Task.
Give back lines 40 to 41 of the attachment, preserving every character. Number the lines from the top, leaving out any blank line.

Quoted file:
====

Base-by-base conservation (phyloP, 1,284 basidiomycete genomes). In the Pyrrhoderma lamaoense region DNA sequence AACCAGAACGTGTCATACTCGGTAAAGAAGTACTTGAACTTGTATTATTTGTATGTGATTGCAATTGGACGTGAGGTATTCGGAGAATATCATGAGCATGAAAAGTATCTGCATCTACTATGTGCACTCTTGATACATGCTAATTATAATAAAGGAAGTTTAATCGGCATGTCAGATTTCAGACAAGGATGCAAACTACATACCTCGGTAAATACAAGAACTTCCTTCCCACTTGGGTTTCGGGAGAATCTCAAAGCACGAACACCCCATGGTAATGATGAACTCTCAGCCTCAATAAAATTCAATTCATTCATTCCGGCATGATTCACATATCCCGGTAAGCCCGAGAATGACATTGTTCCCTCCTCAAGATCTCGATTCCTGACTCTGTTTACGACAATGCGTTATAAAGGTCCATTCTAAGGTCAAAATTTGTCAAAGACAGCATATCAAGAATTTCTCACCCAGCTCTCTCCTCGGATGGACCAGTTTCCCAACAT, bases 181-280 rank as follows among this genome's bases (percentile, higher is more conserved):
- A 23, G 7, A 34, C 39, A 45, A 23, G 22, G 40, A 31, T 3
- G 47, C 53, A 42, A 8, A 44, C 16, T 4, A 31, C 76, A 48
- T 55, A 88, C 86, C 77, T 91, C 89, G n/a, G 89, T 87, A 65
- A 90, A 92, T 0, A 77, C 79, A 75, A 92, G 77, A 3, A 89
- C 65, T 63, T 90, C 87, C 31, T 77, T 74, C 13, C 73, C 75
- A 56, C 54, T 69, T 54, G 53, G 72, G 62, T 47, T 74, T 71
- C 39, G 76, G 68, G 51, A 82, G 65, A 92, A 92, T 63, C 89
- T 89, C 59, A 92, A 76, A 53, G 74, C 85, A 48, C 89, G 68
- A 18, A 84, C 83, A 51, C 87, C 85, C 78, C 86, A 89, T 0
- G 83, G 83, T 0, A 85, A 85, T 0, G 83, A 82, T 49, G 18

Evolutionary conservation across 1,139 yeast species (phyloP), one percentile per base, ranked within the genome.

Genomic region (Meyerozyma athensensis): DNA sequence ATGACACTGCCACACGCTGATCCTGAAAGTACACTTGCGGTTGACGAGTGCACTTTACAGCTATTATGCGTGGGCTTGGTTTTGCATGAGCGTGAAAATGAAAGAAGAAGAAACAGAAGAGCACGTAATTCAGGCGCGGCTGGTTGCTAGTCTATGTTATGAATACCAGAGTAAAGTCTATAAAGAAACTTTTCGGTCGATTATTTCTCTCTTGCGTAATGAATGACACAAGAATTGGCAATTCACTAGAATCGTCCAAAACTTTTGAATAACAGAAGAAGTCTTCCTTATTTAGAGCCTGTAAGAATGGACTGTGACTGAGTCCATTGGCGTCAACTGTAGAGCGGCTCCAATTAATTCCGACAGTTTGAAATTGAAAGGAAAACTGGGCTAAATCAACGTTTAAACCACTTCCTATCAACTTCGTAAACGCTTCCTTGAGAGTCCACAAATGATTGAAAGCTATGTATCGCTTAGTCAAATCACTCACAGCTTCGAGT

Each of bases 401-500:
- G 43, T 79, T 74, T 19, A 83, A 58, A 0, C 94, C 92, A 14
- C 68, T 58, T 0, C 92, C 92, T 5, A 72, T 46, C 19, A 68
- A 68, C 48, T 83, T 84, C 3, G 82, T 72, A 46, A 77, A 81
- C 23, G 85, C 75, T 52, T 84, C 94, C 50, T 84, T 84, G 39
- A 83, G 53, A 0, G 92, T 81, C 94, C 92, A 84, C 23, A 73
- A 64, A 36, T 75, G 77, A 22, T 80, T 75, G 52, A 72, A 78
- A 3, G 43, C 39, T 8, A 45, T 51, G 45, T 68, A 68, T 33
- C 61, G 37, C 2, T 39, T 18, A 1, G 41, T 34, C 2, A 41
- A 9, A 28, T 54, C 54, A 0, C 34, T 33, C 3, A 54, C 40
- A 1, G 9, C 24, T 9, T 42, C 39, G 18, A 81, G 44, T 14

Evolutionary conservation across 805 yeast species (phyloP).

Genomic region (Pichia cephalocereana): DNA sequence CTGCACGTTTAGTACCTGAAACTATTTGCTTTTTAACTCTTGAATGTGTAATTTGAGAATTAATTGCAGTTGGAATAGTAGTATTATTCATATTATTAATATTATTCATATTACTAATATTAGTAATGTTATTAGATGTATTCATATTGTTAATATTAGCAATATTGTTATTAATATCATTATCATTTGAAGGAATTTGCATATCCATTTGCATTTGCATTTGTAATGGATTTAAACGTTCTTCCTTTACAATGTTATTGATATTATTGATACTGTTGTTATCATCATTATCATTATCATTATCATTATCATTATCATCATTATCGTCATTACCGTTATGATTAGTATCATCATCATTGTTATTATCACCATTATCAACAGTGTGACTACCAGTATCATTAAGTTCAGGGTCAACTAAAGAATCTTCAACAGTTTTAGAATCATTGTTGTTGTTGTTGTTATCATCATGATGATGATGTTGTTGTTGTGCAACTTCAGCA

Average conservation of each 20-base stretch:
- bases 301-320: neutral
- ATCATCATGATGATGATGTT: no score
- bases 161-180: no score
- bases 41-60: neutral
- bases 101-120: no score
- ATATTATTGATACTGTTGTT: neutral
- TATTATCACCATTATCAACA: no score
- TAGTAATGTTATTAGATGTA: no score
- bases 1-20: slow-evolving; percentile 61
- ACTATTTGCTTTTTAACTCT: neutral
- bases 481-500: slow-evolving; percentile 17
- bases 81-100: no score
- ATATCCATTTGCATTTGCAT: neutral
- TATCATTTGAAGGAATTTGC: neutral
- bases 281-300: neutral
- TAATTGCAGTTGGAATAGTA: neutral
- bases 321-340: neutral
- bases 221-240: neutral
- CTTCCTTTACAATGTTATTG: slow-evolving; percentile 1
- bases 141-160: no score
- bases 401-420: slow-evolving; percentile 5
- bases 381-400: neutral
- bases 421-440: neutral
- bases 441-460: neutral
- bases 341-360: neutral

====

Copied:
- ATATCCATTTGCATTTGCAT: neutral
- TATCATTTGAAGGAATTTGC: neutral